Albania

Unless otherwise referenced, data included in the following overview has been taken from EHRN country profiles and case studies, all of which are available from the Knowledge hub

Overview

The Republic of Albania (Albania) is a non-European Union State located in Southern Europe. According to national statistics, the total population of the country was 2,886,026 people in January 2016. 

According to the latest available estimates, there are 3,710 people who inject drugs (PWID) in Albania.

The legislative and policy environment in Albania appears relatively comprehensive. Drug use itself is not illegal. Possessing a ‘daily dose’ of drugs for personal use is not punished either. However, the country is lacking implementation and enforcement, which has a negative effect on PWID in terms of their human rights and access to harm reduction services.  

NSP services are not currently supported by the government. Only OST medication for limited number of patients is provided from domestic sources. Since the end of the Global Fund Round 5 grant in 2012, the Albanian government has failed to support the cost-effective functioning of the HIV and TB programs in the country, resulting in a deterioration of services over recent years. The fledgling harm reduction program nearly collapsed due to the absence of funding. Consequently, access to both NSPs and OST in Albania is poor.

There is no information about active PWID community initiative groups or organizations in Albania.

Drug Use and Infectious Diseases

The number of people who inject drugs (PWID) in Albania is estimated to be between 4,000 and 8,600; a slightly more recent study (2014–2015) estimated there to be 6,182 problematic drug users (with a range of 3,626–8,737), with more than 60% reporting injecting drug use (more than 3,710 PWID). The most common age of starting drug use is around 18 years, with 62% having first used drugs in their teenage years. Heroin is the most popular illicit drug for injection. According to the European Monitoring Centre for Drugs and Drug Addiction (EMCDDA), Albania is a transit country for heroin trafficking. Increasingly, some of the heroin is remaining in Albania for local consumers. Albania remains a country of origin for cannabis and its derivatives. Synthetic drugs are less of an issue in Albanian drug markets, in terms of both supply and demand.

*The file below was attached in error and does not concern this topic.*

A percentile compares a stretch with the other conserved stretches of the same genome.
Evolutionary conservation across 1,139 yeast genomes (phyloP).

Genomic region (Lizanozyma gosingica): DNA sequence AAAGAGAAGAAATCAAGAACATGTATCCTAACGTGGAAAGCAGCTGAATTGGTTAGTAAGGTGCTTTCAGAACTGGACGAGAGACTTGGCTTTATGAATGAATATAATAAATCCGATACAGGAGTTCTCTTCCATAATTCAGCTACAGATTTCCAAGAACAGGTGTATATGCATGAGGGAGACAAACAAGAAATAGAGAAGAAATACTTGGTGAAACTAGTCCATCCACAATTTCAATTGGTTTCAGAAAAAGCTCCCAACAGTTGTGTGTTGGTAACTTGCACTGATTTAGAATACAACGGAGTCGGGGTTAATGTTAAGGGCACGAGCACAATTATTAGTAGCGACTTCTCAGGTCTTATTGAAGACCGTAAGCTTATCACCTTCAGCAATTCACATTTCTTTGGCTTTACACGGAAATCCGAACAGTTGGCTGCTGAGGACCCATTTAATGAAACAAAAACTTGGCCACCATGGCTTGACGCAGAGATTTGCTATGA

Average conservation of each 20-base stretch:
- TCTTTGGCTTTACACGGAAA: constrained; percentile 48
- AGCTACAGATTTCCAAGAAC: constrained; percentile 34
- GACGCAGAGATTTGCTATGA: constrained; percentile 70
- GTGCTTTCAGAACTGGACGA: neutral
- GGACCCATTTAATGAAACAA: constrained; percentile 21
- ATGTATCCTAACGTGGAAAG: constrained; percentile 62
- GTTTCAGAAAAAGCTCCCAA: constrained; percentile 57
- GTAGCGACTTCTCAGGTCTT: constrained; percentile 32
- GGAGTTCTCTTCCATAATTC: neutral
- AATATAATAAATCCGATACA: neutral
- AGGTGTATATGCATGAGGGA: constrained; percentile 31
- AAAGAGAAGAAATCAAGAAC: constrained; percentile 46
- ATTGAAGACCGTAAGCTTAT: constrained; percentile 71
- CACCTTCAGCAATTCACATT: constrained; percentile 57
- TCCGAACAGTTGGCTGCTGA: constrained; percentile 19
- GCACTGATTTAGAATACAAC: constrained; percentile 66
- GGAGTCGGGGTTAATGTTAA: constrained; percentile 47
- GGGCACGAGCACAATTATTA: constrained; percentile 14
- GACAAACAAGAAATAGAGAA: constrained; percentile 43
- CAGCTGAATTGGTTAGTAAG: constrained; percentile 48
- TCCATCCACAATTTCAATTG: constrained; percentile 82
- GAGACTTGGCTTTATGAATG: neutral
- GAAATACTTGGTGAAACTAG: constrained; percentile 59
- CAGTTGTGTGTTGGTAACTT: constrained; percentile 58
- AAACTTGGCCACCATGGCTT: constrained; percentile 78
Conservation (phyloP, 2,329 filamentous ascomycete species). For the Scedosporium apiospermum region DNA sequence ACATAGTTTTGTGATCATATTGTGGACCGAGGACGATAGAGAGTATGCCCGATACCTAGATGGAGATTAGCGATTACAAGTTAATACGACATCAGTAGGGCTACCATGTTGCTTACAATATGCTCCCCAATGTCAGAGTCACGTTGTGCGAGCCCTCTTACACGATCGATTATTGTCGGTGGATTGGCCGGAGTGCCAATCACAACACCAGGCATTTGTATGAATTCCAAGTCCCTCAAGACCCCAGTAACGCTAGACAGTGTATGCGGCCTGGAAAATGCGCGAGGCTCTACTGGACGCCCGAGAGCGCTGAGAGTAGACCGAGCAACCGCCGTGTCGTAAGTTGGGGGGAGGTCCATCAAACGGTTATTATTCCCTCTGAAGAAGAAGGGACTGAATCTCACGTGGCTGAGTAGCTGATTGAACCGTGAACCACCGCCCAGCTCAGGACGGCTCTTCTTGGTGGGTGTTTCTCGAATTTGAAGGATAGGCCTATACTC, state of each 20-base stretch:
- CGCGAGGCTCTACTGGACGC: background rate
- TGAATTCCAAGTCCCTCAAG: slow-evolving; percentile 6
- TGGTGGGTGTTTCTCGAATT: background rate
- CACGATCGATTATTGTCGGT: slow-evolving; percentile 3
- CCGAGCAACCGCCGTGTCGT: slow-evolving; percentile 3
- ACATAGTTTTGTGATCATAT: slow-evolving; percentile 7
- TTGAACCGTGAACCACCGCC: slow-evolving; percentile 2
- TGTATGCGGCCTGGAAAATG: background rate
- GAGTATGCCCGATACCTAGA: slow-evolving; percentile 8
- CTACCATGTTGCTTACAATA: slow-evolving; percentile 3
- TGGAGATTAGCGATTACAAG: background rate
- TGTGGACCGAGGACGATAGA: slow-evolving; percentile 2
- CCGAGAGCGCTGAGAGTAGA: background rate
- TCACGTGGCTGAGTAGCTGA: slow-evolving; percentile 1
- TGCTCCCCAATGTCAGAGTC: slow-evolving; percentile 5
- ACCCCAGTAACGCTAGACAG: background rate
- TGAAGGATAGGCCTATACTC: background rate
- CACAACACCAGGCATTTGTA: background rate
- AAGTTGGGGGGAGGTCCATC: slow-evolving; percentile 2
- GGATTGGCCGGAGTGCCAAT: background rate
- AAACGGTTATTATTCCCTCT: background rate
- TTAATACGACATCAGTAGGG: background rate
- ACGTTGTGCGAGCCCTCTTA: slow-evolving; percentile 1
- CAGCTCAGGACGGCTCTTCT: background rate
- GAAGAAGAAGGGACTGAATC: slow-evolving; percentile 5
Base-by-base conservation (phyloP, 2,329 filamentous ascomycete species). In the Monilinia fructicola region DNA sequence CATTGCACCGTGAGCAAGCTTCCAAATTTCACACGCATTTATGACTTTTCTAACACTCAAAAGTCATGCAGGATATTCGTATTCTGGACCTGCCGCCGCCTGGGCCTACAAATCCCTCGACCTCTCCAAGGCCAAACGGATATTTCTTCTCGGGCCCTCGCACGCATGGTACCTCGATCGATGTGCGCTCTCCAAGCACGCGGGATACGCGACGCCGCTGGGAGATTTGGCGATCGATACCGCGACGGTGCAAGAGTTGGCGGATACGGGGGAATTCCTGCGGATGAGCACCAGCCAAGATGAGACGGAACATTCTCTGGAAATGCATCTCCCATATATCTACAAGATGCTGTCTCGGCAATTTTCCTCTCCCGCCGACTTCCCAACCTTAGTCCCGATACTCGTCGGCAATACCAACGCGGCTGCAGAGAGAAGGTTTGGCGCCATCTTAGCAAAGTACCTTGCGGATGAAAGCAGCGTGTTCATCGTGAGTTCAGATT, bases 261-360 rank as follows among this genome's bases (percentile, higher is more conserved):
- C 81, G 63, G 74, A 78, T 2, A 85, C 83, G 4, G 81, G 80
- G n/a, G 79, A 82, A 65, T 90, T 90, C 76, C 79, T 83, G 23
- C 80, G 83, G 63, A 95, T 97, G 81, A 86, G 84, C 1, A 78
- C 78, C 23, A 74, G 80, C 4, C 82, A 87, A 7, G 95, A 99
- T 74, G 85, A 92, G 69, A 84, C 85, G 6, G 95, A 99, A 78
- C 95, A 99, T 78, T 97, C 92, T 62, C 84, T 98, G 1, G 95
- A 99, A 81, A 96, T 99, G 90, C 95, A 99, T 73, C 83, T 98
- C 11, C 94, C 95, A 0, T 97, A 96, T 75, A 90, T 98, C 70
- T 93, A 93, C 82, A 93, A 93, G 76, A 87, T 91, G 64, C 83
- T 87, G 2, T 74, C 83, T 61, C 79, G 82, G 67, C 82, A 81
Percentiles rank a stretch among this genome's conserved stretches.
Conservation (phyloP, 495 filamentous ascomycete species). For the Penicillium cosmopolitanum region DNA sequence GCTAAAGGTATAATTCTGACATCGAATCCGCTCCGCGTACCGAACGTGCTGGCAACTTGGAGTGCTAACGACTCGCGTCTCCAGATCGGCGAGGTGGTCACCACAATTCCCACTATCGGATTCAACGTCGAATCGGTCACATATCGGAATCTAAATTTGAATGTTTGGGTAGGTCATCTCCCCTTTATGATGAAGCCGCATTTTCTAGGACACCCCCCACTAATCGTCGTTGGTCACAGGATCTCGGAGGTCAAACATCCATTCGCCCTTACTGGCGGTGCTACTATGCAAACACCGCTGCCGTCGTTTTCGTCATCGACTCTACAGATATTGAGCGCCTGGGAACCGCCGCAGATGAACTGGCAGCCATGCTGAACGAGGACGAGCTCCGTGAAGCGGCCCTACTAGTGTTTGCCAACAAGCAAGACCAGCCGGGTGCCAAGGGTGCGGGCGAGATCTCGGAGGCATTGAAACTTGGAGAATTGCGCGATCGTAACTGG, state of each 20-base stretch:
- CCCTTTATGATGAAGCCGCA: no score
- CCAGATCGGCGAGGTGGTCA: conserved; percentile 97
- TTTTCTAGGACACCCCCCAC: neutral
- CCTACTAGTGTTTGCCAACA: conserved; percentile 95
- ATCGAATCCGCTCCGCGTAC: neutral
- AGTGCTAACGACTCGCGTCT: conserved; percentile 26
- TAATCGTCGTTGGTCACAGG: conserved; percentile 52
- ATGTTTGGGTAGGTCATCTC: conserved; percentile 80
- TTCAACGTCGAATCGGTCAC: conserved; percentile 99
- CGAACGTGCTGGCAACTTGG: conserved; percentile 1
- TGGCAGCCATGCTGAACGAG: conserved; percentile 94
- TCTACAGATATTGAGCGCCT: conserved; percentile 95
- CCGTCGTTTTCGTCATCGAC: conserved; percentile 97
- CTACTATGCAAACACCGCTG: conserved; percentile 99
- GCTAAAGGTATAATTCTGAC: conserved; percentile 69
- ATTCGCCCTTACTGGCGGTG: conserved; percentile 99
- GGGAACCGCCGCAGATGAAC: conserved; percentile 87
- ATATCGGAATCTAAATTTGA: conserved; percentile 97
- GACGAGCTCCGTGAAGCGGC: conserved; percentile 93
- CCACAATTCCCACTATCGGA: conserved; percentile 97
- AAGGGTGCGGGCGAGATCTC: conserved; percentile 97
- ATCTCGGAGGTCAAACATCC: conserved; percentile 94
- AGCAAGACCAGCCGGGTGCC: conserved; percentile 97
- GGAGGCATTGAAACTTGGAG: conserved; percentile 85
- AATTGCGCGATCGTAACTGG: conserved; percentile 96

Albania has a low HIV prevalence, which might be significantly underestimated. The total number of HIV cases registered in the country up until 2014 was 780 (see Table 1). Around 60% of all HIV cases in Albania are reported at a late stage of the infection, suggesting that most new infections may be among people who lack knowledge about HIV transmission and their HIV-positive status.

A report by the European Centre for Disease Prevention and Control (ECDC) indicates just five registered cases of HIV transmission due to injecting drug use between 2005 and 2014. PWID comprised 0.6% of all HIV infections in 2015, resulting in only one or two PWID living with HIV. These figures may, however, be greatly underestimated due to difficulties in reaching most PWID nationwide and the generally suboptimal system of HIV testing and counseling (the HIV testing rate among PWID is 41%). Hepatitis C prevalence is relatively higher, which indirectly indicates that risky behaviour among PWID (e.g. sharing injecting equipment) is common.  

Table 1. Epidemiological data 

Indicator

Data

Year of estimate

Total number of HIV cases registered in the country

780

2.7 per 100,000 population

1993–2014

HIV prevalence among adults (15–49 years old)

<0.1%

2014

Cases of HIV transmission due to injecting drug use

5

2005–2014

HIV prevalence among PWID

0.6%